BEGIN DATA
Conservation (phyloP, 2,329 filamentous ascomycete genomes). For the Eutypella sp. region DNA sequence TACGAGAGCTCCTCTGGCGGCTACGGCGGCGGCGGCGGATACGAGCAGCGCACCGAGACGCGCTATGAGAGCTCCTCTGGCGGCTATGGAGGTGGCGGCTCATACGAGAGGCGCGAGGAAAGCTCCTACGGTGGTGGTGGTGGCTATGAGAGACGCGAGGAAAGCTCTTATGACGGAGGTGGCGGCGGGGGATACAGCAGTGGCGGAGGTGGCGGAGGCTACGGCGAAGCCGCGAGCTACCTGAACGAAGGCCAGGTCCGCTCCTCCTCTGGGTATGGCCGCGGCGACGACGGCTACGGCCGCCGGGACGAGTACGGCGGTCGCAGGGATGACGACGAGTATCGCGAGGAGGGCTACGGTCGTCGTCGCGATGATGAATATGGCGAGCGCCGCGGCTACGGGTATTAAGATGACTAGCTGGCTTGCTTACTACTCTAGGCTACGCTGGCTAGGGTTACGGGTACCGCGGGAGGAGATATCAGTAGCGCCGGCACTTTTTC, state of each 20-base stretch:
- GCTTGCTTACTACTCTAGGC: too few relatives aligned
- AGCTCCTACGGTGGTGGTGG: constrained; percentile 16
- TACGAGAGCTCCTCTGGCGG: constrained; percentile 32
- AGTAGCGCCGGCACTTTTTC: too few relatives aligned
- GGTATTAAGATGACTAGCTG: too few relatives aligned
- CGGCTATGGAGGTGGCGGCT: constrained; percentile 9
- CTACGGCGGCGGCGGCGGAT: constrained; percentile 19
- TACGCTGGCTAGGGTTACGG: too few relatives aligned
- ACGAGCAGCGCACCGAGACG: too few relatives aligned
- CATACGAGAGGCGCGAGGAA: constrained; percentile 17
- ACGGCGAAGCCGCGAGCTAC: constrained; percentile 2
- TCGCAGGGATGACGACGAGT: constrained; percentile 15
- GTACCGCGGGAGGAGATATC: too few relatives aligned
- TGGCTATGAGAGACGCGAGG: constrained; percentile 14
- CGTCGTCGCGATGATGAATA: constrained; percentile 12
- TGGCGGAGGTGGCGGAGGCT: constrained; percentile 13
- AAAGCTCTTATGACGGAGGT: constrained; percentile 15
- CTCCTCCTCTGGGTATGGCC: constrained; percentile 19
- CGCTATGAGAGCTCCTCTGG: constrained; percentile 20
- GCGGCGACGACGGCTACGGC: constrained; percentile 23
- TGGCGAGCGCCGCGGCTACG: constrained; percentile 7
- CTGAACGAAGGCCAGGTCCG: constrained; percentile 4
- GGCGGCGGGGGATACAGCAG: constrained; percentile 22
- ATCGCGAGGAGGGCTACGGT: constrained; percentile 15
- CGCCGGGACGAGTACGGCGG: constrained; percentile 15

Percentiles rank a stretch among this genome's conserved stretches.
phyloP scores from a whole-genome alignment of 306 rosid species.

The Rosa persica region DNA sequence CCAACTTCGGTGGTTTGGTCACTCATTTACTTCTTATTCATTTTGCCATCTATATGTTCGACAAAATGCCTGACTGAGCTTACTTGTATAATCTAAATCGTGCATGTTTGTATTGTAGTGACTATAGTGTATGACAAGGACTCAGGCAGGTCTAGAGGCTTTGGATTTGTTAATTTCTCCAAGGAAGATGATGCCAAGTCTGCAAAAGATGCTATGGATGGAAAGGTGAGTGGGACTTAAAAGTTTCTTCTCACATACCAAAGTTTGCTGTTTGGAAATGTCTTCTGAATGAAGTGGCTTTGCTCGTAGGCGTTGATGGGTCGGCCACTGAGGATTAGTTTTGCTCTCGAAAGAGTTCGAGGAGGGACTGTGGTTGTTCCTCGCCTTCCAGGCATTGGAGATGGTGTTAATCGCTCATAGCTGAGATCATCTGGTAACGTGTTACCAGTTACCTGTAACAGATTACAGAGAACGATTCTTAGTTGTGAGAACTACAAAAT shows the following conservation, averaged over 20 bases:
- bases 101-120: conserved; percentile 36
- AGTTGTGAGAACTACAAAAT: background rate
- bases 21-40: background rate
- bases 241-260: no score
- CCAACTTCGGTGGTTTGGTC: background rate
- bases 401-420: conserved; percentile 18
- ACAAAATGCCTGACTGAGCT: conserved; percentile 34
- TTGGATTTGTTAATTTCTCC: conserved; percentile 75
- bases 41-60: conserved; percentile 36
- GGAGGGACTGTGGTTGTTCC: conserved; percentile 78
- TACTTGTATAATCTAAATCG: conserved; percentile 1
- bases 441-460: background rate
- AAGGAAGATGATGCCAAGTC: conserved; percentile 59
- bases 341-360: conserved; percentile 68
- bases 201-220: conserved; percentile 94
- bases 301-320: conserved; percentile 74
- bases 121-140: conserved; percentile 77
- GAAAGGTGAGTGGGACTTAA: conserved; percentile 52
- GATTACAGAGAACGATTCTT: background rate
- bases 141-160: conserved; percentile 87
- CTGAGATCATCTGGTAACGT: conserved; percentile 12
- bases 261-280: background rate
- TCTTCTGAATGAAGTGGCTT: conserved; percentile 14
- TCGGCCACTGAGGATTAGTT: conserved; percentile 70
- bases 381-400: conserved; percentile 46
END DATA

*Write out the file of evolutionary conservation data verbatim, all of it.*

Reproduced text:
Conservation (phyloP, 2,329 filamentous ascomycete genomes). For the Eutypella sp. region DNA sequence TACGAGAGCTCCTCTGGCGGCTACGGCGGCGGCGGCGGATACGAGCAGCGCACCGAGACGCGCTATGAGAGCTCCTCTGGCGGCTATGGAGGTGGCGGCTCATACGAGAGGCGCGAGGAAAGCTCCTACGGTGGTGGTGGTGGCTATGAGAGACGCGAGGAAAGCTCTTATGACGGAGGTGGCGGCGGGGGATACAGCAGTGGCGGAGGTGGCGGAGGCTACGGCGAAGCCGCGAGCTACCTGAACGAAGGCCAGGTCCGCTCCTCCTCTGGGTATGGCCGCGGCGACGACGGCTACGGCCGCCGGGACGAGTACGGCGGTCGCAGGGATGACGACGAGTATCGCGAGGAGGGCTACGGTCGTCGTCGCGATGATGAATATGGCGAGCGCCGCGGCTACGGGTATTAAGATGACTAGCTGGCTTGCTTACTACTCTAGGCTACGCTGGCTAGGGTTACGGGTACCGCGGGAGGAGATATCAGTAGCGCCGGCACTTTTTC, state of each 20-base stretch:
- GCTTGCTTACTACTCTAGGC: too few relatives aligned
- AGCTCCTACGGTGGTGGTGG: constrained; percentile 16
- TACGAGAGCTCCTCTGGCGG: constrained; percentile 32
- AGTAGCGCCGGCACTTTTTC: too few relatives aligned
- GGTATTAAGATGACTAGCTG: too few relatives aligned
- CGGCTATGGAGGTGGCGGCT: constrained; percentile 9
- CTACGGCGGCGGCGGCGGAT: constrained; percentile 19
- TACGCTGGCTAGGGTTACGG: too few relatives aligned
- ACGAGCAGCGCACCGAGACG: too few relatives aligned
- CATACGAGAGGCGCGAGGAA: constrained; percentile 17
- ACGGCGAAGCCGCGAGCTAC: constrained; percentile 2
- TCGCAGGGATGACGACGAGT: constrained; percentile 15
- GTACCGCGGGAGGAGATATC: too few relatives aligned
- TGGCTATGAGAGACGCGAGG: constrained; percentile 14
- CGTCGTCGCGATGATGAATA: constrained; percentile 12
- TGGCGGAGGTGGCGGAGGCT: constrained; percentile 13
- AAAGCTCTTATGACGGAGGT: constrained; percentile 15
- CTCCTCCTCTGGGTATGGCC: constrained; percentile 19
- CGCTATGAGAGCTCCTCTGG: constrained; percentile 20
- GCGGCGACGACGGCTACGGC: constrained; percentile 23
- TGGCGAGCGCCGCGGCTACG: constrained; percentile 7
- CTGAACGAAGGCCAGGTCCG: constrained; percentile 4
- GGCGGCGGGGGATACAGCAG: constrained; percentile 22
- ATCGCGAGGAGGGCTACGGT: constrained; percentile 15
- CGCCGGGACGAGTACGGCGG: constrained; percentile 15

Percentiles rank a stretch among this genome's conserved stretches.
phyloP scores from a whole-genome alignment of 306 rosid species.

The Rosa persica region DNA sequence CCAACTTCGGTGGTTTGGTCACTCATTTACTTCTTATTCATTTTGCCATCTATATGTTCGACAAAATGCCTGACTGAGCTTACTTGTATAATCTAAATCGTGCATGTTTGTATTGTAGTGACTATAGTGTATGACAAGGACTCAGGCAGGTCTAGAGGCTTTGGATTTGTTAATTTCTCCAAGGAAGATGATGCCAAGTCTGCAAAAGATGCTATGGATGGAAAGGTGAGTGGGACTTAAAAGTTTCTTCTCACATACCAAAGTTTGCTGTTTGGAAATGTCTTCTGAATGAAGTGGCTTTGCTCGTAGGCGTTGATGGGTCGGCCACTGAGGATTAGTTTTGCTCTCGAAAGAGTTCGAGGAGGGACTGTGGTTGTTCCTCGCCTTCCAGGCATTGGAGATGGTGTTAATCGCTCATAGCTGAGATCATCTGGTAACGTGTTACCAGTTACCTGTAACAGATTACAGAGAACGATTCTTAGTTGTGAGAACTACAAAAT shows the following conservation, averaged over 20 bases:
- bases 101-120: conserved; percentile 36
- AGTTGTGAGAACTACAAAAT: background rate
- bases 21-40: background rate
- bases 241-260: no score
- CCAACTTCGGTGGTTTGGTC: background rate
- bases 401-420: conserved; percentile 18
- ACAAAATGCCTGACTGAGCT: conserved; percentile 34
- TTGGATTTGTTAATTTCTCC: conserved; percentile 75
- bases 41-60: conserved; percentile 36
- GGAGGGACTGTGGTTGTTCC: conserved; percentile 78
- TACTTGTATAATCTAAATCG: conserved; percentile 1
- bases 441-460: background rate
- AAGGAAGATGATGCCAAGTC: conserved; percentile 59
- bases 341-360: conserved; percentile 68
- bases 201-220: conserved; percentile 94
- bases 301-320: conserved; percentile 74
- bases 121-140: conserved; percentile 77
- GAAAGGTGAGTGGGACTTAA: conserved; percentile 52
- GATTACAGAGAACGATTCTT: background rate
- bases 141-160: conserved; percentile 87
- CTGAGATCATCTGGTAACGT: conserved; percentile 12
- bases 261-280: background rate
- TCTTCTGAATGAAGTGGCTT: conserved; percentile 14
- TCGGCCACTGAGGATTAGTT: conserved; percentile 70
- bases 381-400: conserved; percentile 46